The Complainant is the Florida Department of Management Services of Tallahassee, Florida, United States of America, represented by Gerard York, United States of America.
The Respondent is Whois Protection, Whois Protection Service LLC of Grand Cayman, Cayman Islands, Overseas Territory of the United Kingdom of Great Britain and Northern Ireland.
The disputed domain name <myfloida.com> is registered with CSL Computer Service Langenbach GmbH dba Joker.com.
The Complaint was filed with the WIPO Arbitration and Mediation Center (the “Center”) on September 10, 2009. On September 11, 2009, the Center transmitted by email to CSL Computer Service Langenbach GmbH dba Joker.com a request for registrar verification in connection with the disputed domain name. On September 15, 2009, CSL Computer Service Langenbach GmbH dba Joker.com transmitted by email to the Center its verification response confirming that the Respondent is listed as the registrant and providing the contact details. The Center verified that the Complaint satisfied the formal requirements of the Uniform Domain Name Dispute Resolution Policy (the “Policy” or “UDRP”), the Rules for Uniform Domain Name Dispute Resolution Policy (the “Rules”), and the WIPO Supplemental Rules for Uniform Domain Name Dispute Resolution Policy (the “Supplemental Rules”).
In accordance with the Rules, paragraphs 2(a) and 4(a), the Center formally notified the Respondent of the Complaint, and the proceedings commenced on September 16, 2009. In accordance with the Rules, paragraph 5(a), the due date for Response was October 6, 2009. The Respondent did not submit any response. Accordingly, the Center notified the Respondent's default on October 7, 2009.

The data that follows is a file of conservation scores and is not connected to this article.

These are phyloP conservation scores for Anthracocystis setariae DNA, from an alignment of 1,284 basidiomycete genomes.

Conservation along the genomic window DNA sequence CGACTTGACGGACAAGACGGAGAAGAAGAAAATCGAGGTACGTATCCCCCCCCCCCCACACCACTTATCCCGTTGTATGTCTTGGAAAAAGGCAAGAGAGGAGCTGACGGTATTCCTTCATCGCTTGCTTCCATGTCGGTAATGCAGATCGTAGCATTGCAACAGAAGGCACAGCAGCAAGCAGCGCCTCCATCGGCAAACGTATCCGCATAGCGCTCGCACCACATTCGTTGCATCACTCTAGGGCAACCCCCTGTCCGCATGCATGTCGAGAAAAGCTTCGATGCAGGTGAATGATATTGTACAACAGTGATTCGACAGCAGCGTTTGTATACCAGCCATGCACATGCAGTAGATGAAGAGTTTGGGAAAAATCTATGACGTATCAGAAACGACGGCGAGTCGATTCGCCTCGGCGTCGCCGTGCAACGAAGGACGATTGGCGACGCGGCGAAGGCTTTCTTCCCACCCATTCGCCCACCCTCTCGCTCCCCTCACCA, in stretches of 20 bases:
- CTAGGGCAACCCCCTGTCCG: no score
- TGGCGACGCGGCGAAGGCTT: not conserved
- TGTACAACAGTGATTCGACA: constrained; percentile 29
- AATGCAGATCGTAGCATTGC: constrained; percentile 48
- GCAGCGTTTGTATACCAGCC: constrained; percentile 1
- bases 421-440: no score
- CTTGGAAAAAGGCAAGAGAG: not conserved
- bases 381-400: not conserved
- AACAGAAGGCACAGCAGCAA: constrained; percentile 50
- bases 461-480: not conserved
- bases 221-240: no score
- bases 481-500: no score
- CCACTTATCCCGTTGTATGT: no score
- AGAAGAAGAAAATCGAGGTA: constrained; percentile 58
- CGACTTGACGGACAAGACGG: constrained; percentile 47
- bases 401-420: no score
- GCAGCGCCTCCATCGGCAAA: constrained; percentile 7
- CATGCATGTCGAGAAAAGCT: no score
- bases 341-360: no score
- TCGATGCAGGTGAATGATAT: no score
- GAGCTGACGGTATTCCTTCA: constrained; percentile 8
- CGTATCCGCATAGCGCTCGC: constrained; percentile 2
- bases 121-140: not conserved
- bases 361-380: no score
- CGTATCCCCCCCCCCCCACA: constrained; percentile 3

The Center appointed Tobias Zuberbühler as the sole panelist in this matter on October 9, 2009. The Panel finds that it was properly constituted. The Panel has submitted the Statement of Acceptance and Declaration of Impartiality and Independence, as required by the Center to ensure compliance with the Rules, paragraph 7.
The Complainant is the registered proprietor of three United States trademark registrations of the name MYFLORIDA. They are numbers 2720387, 2723081 and 2723083 in classes 35 and 42 for a wide range of governmental and governmental information services consistent with the Complainant's functions. The trademark registrations all date back to September 2000.
In addition, the Complainant's domain name <myflorida.com> has been connected the portal website for the State of Florida since the year 2000, as a gateway to the Complainant's electronic resources, with an average four million page views per month.
The Complainant has made very extensive use of its <myflorida.com> domain name not only to connect to its portal website, but also in graphic form on many millions of Florida vehicle registration plates.
The Respondent registered the disputed domain name on January 18, 2007, and connected it to a website featuring links to “State Info”, “Florida Legal” and “Sponsoring Results” including a “Hookup with Sexy Asians”.
The Complainant contends that the disputed domain name is confusingly similar to the Complainant's registered trademarks and to its domain name <myflorida.com>.
The Complainant contends that the Respondent has no rights or legitimate interests in respect of the disputed domain name, observing that the Respondent is not known by the disputed domain name and has a track record as serial cyber-squatter. The Complainant cites 10 domain name disputes in which the Respondent has featured as a respondent. In all of those cases the Respondent's registrations were held to have been made and used in bad faith.